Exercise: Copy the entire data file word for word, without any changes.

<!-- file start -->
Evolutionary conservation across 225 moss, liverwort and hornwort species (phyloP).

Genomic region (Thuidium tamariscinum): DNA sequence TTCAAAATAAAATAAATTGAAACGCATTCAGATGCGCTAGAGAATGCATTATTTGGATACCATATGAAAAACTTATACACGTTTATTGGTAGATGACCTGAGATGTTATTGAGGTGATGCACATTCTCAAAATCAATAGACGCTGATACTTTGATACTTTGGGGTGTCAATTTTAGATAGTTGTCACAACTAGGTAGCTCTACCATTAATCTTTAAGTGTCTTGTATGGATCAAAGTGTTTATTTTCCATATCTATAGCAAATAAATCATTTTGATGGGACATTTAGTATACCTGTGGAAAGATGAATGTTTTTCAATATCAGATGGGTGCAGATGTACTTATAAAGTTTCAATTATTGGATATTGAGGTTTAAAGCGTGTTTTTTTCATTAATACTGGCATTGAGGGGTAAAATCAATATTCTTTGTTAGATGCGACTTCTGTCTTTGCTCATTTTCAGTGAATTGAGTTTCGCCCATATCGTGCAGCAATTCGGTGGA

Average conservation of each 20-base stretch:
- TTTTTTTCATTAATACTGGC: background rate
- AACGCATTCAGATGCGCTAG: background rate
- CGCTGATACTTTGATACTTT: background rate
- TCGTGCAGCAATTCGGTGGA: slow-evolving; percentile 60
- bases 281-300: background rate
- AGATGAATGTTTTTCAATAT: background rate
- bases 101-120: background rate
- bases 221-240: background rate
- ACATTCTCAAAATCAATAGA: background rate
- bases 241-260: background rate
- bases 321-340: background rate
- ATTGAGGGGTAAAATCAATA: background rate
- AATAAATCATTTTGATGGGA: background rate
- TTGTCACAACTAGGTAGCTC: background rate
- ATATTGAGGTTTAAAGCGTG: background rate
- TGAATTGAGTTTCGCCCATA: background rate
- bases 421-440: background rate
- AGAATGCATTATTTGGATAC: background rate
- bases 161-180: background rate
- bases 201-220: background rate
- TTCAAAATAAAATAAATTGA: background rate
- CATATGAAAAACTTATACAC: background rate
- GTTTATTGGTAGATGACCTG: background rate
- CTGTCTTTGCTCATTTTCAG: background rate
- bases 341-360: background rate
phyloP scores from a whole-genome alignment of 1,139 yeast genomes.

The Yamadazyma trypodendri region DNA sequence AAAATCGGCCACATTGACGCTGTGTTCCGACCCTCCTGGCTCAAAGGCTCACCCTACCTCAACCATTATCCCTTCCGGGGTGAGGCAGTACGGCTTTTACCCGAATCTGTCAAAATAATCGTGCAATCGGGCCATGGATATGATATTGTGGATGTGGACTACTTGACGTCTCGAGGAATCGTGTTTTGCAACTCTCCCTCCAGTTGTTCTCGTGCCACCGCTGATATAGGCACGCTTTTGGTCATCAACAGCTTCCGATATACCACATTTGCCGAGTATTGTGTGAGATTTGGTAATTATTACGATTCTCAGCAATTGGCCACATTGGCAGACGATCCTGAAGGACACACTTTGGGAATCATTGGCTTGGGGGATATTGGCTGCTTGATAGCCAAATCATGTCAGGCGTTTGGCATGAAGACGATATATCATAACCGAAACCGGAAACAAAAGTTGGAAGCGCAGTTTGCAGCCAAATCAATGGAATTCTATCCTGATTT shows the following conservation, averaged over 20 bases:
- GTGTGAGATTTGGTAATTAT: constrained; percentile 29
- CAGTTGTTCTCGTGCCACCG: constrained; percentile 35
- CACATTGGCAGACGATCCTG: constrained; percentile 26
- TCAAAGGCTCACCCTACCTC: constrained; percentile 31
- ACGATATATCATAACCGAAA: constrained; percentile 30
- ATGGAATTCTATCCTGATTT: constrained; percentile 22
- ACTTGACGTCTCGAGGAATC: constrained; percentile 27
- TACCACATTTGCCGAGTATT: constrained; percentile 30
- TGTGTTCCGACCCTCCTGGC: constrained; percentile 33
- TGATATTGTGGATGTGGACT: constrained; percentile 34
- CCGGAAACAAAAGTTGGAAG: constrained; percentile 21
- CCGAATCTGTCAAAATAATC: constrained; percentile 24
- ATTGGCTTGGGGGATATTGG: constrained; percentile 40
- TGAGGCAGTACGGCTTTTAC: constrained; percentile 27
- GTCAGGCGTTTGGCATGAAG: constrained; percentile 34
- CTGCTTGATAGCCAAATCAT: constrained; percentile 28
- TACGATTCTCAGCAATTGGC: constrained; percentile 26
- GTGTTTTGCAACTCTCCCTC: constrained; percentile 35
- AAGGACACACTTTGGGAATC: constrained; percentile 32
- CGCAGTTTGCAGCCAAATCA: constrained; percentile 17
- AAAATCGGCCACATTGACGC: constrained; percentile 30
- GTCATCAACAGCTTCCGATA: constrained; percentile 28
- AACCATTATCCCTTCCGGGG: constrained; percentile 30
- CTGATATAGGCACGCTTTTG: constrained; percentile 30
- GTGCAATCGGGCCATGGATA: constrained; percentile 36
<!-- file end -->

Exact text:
Evolutionary conservation across 225 moss, liverwort and hornwort species (phyloP).

Genomic region (Thuidium tamariscinum): DNA sequence TTCAAAATAAAATAAATTGAAACGCATTCAGATGCGCTAGAGAATGCATTATTTGGATACCATATGAAAAACTTATACACGTTTATTGGTAGATGACCTGAGATGTTATTGAGGTGATGCACATTCTCAAAATCAATAGACGCTGATACTTTGATACTTTGGGGTGTCAATTTTAGATAGTTGTCACAACTAGGTAGCTCTACCATTAATCTTTAAGTGTCTTGTATGGATCAAAGTGTTTATTTTCCATATCTATAGCAAATAAATCATTTTGATGGGACATTTAGTATACCTGTGGAAAGATGAATGTTTTTCAATATCAGATGGGTGCAGATGTACTTATAAAGTTTCAATTATTGGATATTGAGGTTTAAAGCGTGTTTTTTTCATTAATACTGGCATTGAGGGGTAAAATCAATATTCTTTGTTAGATGCGACTTCTGTCTTTGCTCATTTTCAGTGAATTGAGTTTCGCCCATATCGTGCAGCAATTCGGTGGA

Average conservation of each 20-base stretch:
- TTTTTTTCATTAATACTGGC: background rate
- AACGCATTCAGATGCGCTAG: background rate
- CGCTGATACTTTGATACTTT: background rate
- TCGTGCAGCAATTCGGTGGA: slow-evolving; percentile 60
- bases 281-300: background rate
- AGATGAATGTTTTTCAATAT: background rate
- bases 101-120: background rate
- bases 221-240: background rate
- ACATTCTCAAAATCAATAGA: background rate
- bases 241-260: background rate
- bases 321-340: background rate
- ATTGAGGGGTAAAATCAATA: background rate
- AATAAATCATTTTGATGGGA: background rate
- TTGTCACAACTAGGTAGCTC: background rate
- ATATTGAGGTTTAAAGCGTG: background rate
- TGAATTGAGTTTCGCCCATA: background rate
- bases 421-440: background rate
- AGAATGCATTATTTGGATAC: background rate
- bases 161-180: background rate
- bases 201-220: background rate
- TTCAAAATAAAATAAATTGA: background rate
- CATATGAAAAACTTATACAC: background rate
- GTTTATTGGTAGATGACCTG: background rate
- CTGTCTTTGCTCATTTTCAG: background rate
- bases 341-360: background rate
phyloP scores from a whole-genome alignment of 1,139 yeast genomes.

The Yamadazyma trypodendri region DNA sequence AAAATCGGCCACATTGACGCTGTGTTCCGACCCTCCTGGCTCAAAGGCTCACCCTACCTCAACCATTATCCCTTCCGGGGTGAGGCAGTACGGCTTTTACCCGAATCTGTCAAAATAATCGTGCAATCGGGCCATGGATATGATATTGTGGATGTGGACTACTTGACGTCTCGAGGAATCGTGTTTTGCAACTCTCCCTCCAGTTGTTCTCGTGCCACCGCTGATATAGGCACGCTTTTGGTCATCAACAGCTTCCGATATACCACATTTGCCGAGTATTGTGTGAGATTTGGTAATTATTACGATTCTCAGCAATTGGCCACATTGGCAGACGATCCTGAAGGACACACTTTGGGAATCATTGGCTTGGGGGATATTGGCTGCTTGATAGCCAAATCATGTCAGGCGTTTGGCATGAAGACGATATATCATAACCGAAACCGGAAACAAAAGTTGGAAGCGCAGTTTGCAGCCAAATCAATGGAATTCTATCCTGATTT shows the following conservation, averaged over 20 bases:
- GTGTGAGATTTGGTAATTAT: constrained; percentile 29
- CAGTTGTTCTCGTGCCACCG: constrained; percentile 35
- CACATTGGCAGACGATCCTG: constrained; percentile 26
- TCAAAGGCTCACCCTACCTC: constrained; percentile 31
- ACGATATATCATAACCGAAA: constrained; percentile 30
- ATGGAATTCTATCCTGATTT: constrained; percentile 22
- ACTTGACGTCTCGAGGAATC: constrained; percentile 27
- TACCACATTTGCCGAGTATT: constrained; percentile 30
- TGTGTTCCGACCCTCCTGGC: constrained; percentile 33
- TGATATTGTGGATGTGGACT: constrained; percentile 34
- CCGGAAACAAAAGTTGGAAG: constrained; percentile 21
- CCGAATCTGTCAAAATAATC: constrained; percentile 24
- ATTGGCTTGGGGGATATTGG: constrained; percentile 40
- TGAGGCAGTACGGCTTTTAC: constrained; percentile 27
- GTCAGGCGTTTGGCATGAAG: constrained; percentile 34
- CTGCTTGATAGCCAAATCAT: constrained; percentile 28
- TACGATTCTCAGCAATTGGC: constrained; percentile 26
- GTGTTTTGCAACTCTCCCTC: constrained; percentile 35
- AAGGACACACTTTGGGAATC: constrained; percentile 32
- CGCAGTTTGCAGCCAAATCA: constrained; percentile 17
- AAAATCGGCCACATTGACGC: constrained; percentile 30
- GTCATCAACAGCTTCCGATA: constrained; percentile 28
- AACCATTATCCCTTCCGGGG: constrained; percentile 30
- CTGATATAGGCACGCTTTTG: constrained; percentile 30
- GTGCAATCGGGCCATGGATA: constrained; percentile 36